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Why I didn't march for Palestine
Peaceful protest is an important right, but not all protests bring us peace
I still remember the huge protest march in London against the Iraq war in 2003, but only as something seen on the TV or online. I didn’t go in person, mainly because I lived in America at the time, but also because I was naive enough to believe that people like Tony Blair deserved the benefit of the doubt, and were acting in the nation’s best interest. Now I realise I was a premium numpty, and easily hoodwinked by skilful propaganda in the wake of September of 2001. Thankfully I have learned from this mistake, and grown wiser over the years.
As someone who enjoys doing photojournalism as well as art photography, protests are energising challenges when accompanied by my camera. I have done 25 in the last four years, having never gone to a single one before Covid came. It was tempting to join in the large event in London last weekend, if only to document it, as it was clearly historic. In the end I decided not to, because discretion directed me away from it. A family member with more enthusiasm for the cause was considering going, so I decided to capture in writing the reasons for my disquiet.
Genocide is an appalling crime, no matter who the victim group might be. To object to war crimes is noble, and we have a duty to protect the innocent from systematised violence. Peaceful protest is one of our most precious freedoms, and it is not until you nervously exercise it do you realise its power. The impact is not only on your own psyche, by finding others of a common outlook, but it also captures the interest of passersby. I could probably make a book just from the photographs onlookers! Given the existence of the smartphone and social media, they amplify the message a hundredfold.
Most of the protests I have gone on push an agenda where there is no obvious divisive opposition. You might be tarnished as an “anti-vaxxer”, for instance, for wanting medical informed consent, but in reality there is nobody counter-marching with a demand for the forcible injection of poison through deception. The issues of constitutional rule of law, prevention of crime by government, and conservation of essential freedoms have wide support and go beyond politics or diplomacy.
The matter of “Judea” — divided into Israel, Palestine, the Muslim world, America, and the rest of us — is very different. It is a maximally emotive and contentious issue, with a tangled past. There is little visibility of what’s real on the ground right now. Like the Iraq war, we are bombarded with propaganda. Inside Israel there is also a conflict that is close to civil war, where the judiciary has become a political pawn. An underground battle appears to be raging too, so the images from Gaza are literally only surface deep. Our perception of the situation is rarely the reality.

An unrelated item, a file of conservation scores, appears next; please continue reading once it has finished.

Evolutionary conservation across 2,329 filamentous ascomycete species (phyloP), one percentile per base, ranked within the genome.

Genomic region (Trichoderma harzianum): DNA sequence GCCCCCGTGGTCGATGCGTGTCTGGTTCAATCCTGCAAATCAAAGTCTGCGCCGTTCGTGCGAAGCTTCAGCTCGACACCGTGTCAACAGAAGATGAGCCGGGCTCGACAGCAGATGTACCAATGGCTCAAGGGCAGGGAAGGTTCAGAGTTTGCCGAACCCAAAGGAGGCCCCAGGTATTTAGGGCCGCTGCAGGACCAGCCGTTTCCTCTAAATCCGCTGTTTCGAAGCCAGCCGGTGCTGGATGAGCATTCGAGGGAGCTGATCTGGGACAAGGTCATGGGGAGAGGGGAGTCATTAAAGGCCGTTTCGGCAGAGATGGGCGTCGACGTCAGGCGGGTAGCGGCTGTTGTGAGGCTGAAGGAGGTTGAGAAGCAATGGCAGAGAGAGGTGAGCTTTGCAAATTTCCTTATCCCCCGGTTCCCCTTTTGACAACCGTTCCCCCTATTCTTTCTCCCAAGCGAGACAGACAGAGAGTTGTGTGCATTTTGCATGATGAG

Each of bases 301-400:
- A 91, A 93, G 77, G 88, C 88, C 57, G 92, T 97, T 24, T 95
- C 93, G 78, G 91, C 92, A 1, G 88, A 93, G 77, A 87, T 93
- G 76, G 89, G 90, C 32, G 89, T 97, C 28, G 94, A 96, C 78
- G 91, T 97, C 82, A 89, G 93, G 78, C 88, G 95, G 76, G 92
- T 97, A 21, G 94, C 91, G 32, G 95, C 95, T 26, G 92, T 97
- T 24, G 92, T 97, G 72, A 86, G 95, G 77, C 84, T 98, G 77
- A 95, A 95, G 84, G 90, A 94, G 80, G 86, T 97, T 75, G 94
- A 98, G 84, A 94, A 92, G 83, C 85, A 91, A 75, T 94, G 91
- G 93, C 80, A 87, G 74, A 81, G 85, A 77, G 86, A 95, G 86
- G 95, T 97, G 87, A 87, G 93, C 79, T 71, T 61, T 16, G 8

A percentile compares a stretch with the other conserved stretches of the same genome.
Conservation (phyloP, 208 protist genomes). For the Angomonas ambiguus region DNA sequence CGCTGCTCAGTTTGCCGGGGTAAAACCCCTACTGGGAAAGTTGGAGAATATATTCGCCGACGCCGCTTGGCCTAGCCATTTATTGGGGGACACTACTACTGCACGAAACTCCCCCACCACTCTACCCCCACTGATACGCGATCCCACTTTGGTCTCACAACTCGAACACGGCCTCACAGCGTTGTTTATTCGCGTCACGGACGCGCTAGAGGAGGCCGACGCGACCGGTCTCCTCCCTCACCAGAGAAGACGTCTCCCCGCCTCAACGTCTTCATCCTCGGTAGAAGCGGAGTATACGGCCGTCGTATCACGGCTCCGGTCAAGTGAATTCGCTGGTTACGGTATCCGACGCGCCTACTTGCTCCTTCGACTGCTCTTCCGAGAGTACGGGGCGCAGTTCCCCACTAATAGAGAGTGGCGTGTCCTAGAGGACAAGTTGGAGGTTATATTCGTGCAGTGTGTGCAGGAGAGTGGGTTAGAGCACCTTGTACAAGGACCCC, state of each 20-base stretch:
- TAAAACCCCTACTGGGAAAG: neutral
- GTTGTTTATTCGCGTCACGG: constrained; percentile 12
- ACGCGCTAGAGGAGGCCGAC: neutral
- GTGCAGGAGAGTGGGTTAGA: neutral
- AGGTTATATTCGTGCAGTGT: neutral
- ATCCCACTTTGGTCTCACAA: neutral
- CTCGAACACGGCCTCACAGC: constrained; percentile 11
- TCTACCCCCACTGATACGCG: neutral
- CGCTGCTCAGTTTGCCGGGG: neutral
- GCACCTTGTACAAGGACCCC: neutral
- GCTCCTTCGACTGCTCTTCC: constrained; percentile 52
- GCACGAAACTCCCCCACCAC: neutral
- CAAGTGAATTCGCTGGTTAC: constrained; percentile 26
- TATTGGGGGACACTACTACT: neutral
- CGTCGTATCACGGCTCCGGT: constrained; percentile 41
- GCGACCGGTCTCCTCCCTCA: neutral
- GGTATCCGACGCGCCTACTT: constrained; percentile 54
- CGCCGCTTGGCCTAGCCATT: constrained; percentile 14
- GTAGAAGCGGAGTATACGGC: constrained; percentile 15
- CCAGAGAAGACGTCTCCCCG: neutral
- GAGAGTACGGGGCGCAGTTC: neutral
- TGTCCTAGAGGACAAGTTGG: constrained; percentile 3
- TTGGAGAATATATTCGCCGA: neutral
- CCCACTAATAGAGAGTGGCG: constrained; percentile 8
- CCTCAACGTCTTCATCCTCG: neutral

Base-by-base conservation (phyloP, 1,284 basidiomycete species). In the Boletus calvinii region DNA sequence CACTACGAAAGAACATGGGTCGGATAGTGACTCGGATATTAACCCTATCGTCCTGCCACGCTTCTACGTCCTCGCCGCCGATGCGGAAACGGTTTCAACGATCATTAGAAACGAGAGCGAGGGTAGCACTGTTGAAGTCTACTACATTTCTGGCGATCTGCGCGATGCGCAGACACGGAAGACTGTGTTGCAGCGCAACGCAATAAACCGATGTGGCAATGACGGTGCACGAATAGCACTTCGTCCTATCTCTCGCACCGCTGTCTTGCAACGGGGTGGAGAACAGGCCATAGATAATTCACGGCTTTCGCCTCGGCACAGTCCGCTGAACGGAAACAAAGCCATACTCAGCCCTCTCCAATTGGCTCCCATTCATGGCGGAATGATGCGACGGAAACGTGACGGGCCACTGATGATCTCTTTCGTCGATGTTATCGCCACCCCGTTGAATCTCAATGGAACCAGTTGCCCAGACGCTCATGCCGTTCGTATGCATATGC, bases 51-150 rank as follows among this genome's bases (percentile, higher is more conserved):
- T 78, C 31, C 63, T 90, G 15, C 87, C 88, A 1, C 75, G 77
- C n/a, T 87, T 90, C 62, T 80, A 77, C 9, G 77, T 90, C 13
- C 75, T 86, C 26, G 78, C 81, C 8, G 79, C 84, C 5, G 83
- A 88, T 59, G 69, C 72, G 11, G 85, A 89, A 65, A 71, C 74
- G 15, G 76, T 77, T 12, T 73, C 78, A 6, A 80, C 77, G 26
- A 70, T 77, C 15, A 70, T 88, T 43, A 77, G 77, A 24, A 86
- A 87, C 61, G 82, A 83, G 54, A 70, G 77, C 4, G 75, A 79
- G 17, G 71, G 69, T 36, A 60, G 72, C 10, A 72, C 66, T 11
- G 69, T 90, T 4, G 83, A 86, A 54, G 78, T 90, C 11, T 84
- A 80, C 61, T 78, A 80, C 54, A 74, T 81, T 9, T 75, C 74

Participation in a protest against genocide in Palestine is one-sided, given what the Israelis have been subjected to under the Covid tyranny. To be against one genocide, but indifferent to another next door, marks you down as a less than honourable human in my book. This particular march potentially fuels the Hegelian dialectic of problem, reaction, solution, energising an even deeper division via hidden manipulation. Is giving your life force to participation truly aiding the cause of peace?
Then there is the issue of the optics of lending support to Hamas, who themselves appear to be not exactly representative of the Palestinians or their best interest. It adds fuel on fire of Jewish persecution, regardless of whether that feeling is justified. Israel is an Anglo-Zionist project, which traces back to the takeover of society by Continental bankers in early C19th with Napoleonic war. It is a messy situation: while Israel is centre of some unpleasant stuff, especially child sex trafficking, the neighbours have a pretty horrendous record on human rights.
Israelis themselves seem to be victims of a bait and switch, having been promised sanctuary in a country constructed for the purpose of safety for the Jews, yet have been viciously attacked via dangerous state mandated injections. The existence of a rump of Orthodox Jews who vigorously oppose the Zionist project tells us that the matter is far from simple, even if you might get accused of being an anti-semite for having some sympathy with their logic. It isn’t my area of expertise, so I am wary of lending my support to causes I don’t properly understand.